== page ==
Gay Times Reviews XXIX

Eastenders BBC1

Ten Years in Albert Square BBC1

Coronation Street Carlton

Brookside Ch4

Emmerdale Carlton

Neighbours BBC1

The Red Zone Ch4

Pot Night Ch4

Timewatch: Oscar Wilde BBC2

She's Out Carlton

February 19, 1985: I don't remember actually watching as Dirty Den, Ali Osman and Arthur Fowler burst through a door and onto our screens in the first, eagerly awaited, episode of EastEnders (BBC1). When I watch tapes now of this monumental moment in soap history, I only ever notice how dingy the lighting was. I was not an instant convert.

Originally entitled East 8 and created by Julia Smith (whose other claim to fame is that she owned Roly, the Square's despondent and gargantuan poodle) and Tony Holland (the writer who brought District Nurse to your screens with the delectable Nerys Hughes), the programme now has a robust rating of 20 million avid viewers. I now happily devour every episode.

EastEnders holds the position of being the only television soap from South of the Watford Gap. Set in the mystical, mythical borough of Walford, London E20, it is a lot at the back of Elstree Studios, previously occupied by Auf Weidersehen Pet. The 23 central characters were created in two weeks with only Mary the punk, "Nasty Nick" Cotton and two dogs still to find. A mere 17 million tuned in and the critics were ecstatic. "I fink EastEnders is t'riffic!" gushed the Sun. "Pacey, bright and convincing" said the News Of The World. "Dallas is bloodless stuff compared" cried the Daily Mirror. Ten years on, and the Daily Star are still flying that Union Jack. "If EastEnders gets any more exciting, I'll need a change of underwear."

The human cast has grown from 24 to 41 (not counting Big Ron) and the Square has been developed to include a chippie, a hairdressing salon and a betting shop along side the Mark's fruit and veg stall, Kaffy's caff, the launderette, Pat's car lot and B&B, the Mitchell brothers' garage, a mini-supermarket and the infamous pub. Seems odd that with all this extra construction work, nobody saw fit to put a bathroom in Ian and Cindy Beale's flat...

The pub — affectionately known as the Queen Vic — is the lynch pin of the community (and yes, the beer is real). It has been the scene for two conceptions (Michelle's Vicky and Cindy's Steven), a raging fire, a siege, a shooting, a stabbing, domestic violence, divorce, suicide attempts, numerous parties and argy-bargies, and the death of Tom the potman. In fact, 13 characters have been killed off in a variety of ways, from the cot death of baby Hassan Osman to the shooting of Den by an "underworld enemy", from Donna's heroin overdose to Gill's death of AIDS-related cancer. And who could forget the passing of Ethel's little Willy?

Due to the "gritty and ground-breaking" nature of the soap, sexual activity — both blatant and secretive — has never been far from the viewer's eye. EastEnders is by no means a moralistic show (despite the fact that there is always a religiously-inclined character lurking somewhere near Bridge Street). Seven babies have graced the set, and ten marriages have taken place (hardly any of which actually happened in church). And who could forget the well-documented liaison between Den and 'Chelle, or Angie's unsuccessful attempt to bed Lofty, Mary's short-lived career as a prostitute, Kathy being raped by James Wilmott-Brown, "EastBender" Colin's clandestine kiss with Barry, Wicksy's affair with (and impregnation of) Cindy, Sharon's pious turn after she was poked by a Reverend, the tempestuous affair between 'Chelle and Clyde Tavernier, Dr. Legg's all-encapsulating affair with his hat, the sexual chemistry that exploded between Phil and Sharon and Arthur's romance with Mrs. Hewitt? No wonder the Mail On Sunday asked "Who needs Shakespeare when we have EastEnders ?"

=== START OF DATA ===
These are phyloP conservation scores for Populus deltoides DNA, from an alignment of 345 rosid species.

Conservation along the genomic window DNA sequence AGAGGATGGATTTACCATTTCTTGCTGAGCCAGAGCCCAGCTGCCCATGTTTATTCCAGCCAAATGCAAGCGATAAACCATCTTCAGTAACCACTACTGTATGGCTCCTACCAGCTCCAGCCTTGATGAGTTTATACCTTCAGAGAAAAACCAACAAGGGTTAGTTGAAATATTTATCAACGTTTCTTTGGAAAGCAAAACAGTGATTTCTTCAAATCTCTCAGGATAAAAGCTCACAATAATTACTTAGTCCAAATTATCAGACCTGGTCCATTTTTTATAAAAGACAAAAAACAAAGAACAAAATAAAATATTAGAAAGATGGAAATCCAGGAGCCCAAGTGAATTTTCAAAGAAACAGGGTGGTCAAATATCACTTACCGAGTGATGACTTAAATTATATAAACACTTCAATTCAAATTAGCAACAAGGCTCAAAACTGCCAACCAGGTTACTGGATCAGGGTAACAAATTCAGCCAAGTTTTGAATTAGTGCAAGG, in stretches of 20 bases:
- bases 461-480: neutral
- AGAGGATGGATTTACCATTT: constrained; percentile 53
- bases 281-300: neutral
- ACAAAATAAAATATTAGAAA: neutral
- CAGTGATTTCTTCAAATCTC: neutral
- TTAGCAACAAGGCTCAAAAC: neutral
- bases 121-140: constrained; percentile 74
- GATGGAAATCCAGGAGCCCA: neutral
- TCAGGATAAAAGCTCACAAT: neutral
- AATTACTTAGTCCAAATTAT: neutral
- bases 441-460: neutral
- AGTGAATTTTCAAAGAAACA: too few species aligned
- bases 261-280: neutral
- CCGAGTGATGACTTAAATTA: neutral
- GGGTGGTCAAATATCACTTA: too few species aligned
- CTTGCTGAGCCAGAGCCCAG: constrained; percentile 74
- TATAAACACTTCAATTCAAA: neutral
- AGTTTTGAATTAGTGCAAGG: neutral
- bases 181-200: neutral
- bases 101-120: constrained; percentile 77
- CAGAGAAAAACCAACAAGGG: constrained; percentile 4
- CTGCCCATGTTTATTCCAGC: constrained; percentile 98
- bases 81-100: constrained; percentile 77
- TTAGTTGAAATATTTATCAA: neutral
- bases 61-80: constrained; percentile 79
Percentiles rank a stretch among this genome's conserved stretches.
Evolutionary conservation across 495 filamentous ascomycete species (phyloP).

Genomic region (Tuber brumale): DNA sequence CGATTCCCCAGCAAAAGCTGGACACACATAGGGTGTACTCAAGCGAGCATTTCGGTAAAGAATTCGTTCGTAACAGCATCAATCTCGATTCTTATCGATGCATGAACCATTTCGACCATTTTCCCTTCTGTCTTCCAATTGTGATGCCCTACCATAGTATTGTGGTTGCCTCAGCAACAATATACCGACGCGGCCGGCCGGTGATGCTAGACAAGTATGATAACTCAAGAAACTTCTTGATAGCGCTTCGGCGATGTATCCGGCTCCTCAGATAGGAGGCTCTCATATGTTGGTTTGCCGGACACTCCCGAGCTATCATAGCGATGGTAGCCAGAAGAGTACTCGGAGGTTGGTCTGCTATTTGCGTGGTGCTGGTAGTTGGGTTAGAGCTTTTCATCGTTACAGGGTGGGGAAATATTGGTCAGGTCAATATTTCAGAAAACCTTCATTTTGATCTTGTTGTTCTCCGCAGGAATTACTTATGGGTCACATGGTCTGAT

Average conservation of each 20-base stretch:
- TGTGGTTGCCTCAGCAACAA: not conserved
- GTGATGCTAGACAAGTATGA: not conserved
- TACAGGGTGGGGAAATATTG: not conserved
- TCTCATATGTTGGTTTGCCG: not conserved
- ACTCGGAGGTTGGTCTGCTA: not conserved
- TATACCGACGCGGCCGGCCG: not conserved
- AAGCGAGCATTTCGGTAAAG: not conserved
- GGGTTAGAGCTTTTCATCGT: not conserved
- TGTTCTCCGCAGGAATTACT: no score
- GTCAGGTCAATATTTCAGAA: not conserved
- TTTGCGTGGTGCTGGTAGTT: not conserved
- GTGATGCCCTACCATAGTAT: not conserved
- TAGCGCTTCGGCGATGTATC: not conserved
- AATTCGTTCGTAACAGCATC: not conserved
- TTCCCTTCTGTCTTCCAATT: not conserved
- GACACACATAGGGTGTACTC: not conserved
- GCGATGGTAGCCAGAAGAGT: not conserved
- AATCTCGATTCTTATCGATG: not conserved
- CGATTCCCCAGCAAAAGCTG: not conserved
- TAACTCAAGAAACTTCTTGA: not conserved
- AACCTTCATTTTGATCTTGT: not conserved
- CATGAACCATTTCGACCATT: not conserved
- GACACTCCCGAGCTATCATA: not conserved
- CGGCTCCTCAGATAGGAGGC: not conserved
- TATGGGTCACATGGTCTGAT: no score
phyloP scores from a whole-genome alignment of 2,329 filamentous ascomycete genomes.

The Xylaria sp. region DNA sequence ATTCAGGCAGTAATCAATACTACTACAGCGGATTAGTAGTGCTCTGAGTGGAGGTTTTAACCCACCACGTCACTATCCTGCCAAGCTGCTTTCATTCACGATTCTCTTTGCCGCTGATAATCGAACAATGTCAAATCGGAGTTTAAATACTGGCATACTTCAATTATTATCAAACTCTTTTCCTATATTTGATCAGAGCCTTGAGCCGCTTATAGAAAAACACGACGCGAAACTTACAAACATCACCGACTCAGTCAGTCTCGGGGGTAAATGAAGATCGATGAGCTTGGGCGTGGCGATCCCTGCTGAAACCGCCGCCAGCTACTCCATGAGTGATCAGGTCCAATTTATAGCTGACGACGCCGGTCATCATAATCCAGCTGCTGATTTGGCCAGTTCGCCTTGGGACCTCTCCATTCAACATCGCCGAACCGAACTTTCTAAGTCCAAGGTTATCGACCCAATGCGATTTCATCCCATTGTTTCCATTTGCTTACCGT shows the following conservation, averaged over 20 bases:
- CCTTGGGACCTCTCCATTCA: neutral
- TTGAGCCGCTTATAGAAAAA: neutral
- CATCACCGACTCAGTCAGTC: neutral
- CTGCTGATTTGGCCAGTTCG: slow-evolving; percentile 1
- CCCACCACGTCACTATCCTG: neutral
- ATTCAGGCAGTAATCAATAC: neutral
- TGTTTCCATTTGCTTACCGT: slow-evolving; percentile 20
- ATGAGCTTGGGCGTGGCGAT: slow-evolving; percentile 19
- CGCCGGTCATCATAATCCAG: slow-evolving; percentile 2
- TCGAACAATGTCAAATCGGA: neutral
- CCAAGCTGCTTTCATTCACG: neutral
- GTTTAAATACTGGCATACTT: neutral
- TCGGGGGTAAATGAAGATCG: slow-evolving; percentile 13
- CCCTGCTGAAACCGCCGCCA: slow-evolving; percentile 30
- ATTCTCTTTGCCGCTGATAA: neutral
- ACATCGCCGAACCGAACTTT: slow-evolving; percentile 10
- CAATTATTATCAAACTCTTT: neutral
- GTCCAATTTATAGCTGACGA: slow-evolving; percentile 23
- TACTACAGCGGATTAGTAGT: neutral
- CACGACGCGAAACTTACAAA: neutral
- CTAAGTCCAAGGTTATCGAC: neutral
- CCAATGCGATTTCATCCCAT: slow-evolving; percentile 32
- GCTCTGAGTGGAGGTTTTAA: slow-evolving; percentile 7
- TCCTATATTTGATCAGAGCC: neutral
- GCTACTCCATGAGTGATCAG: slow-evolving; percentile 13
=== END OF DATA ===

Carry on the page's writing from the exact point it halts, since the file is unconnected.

But all of that wasn't enough for an audience thirsty for intrigue and spectacle. Hospitalisations figure highly on the agenda, from Pat's brief spell after her tussle with the Walford Attacker and Angie's magnificent bed scene (bravely played sans slap) after her gin and aspirin binge, to Ian crashing his van upon discovering Wicksy had been wick-dipping with Cindy, `Chelle's painful time in intensive with a gunshot wound, and Phil's monstrous head bandage.

Peripheral characters came and went as well. Remember Rod the Roadie, the reject from Dexy's Midnight Runners who pampered punk Mary Smith before walking into the sunset with his guitar? What about Andy O'Brien, the brave soul who married an ex-Angel and lost his life saving a lil' toddler when a car trundled over him? And Eddie Royle, the ex-copper stabbed through the heart by that heroin-soaked manipulator Nick "Shut up Ma!" Cotton? What about Mo Butcher (Frank's grouchy mother who died of Alzheimer's) and Charlie, Dot "Ooh I saa-ay!" Cotton's errant, gambling husband? Or the Carpenters — lawyer Hannah, odd-job man Tony and Kelvin? Ah, what memories...

I had ample opportunity to re-assess this "bold and realistic" but oh-so fucking depressing soap with EastEnders — Ten Years in Albert Square (BBC1), a woefully truncated celebration of the programme that started out as a 300-word proposal. Not all of the above incidents were mentioned; in fact the programme wasted a vast amount of time clocking up how many times "Sorted!" was used. Lou Beale, the ancient matriarch of the Square, didn't warrant a second of airtime, neither did Carmel Roberts, the social worker whose marriage to toyboy Matthew ended because he severely beat her. Colin, Barry and Guido didn't get an invite to the party, nor did Saaed and Naima Jeffrey. The Osman's pet snake Crush was missed out too.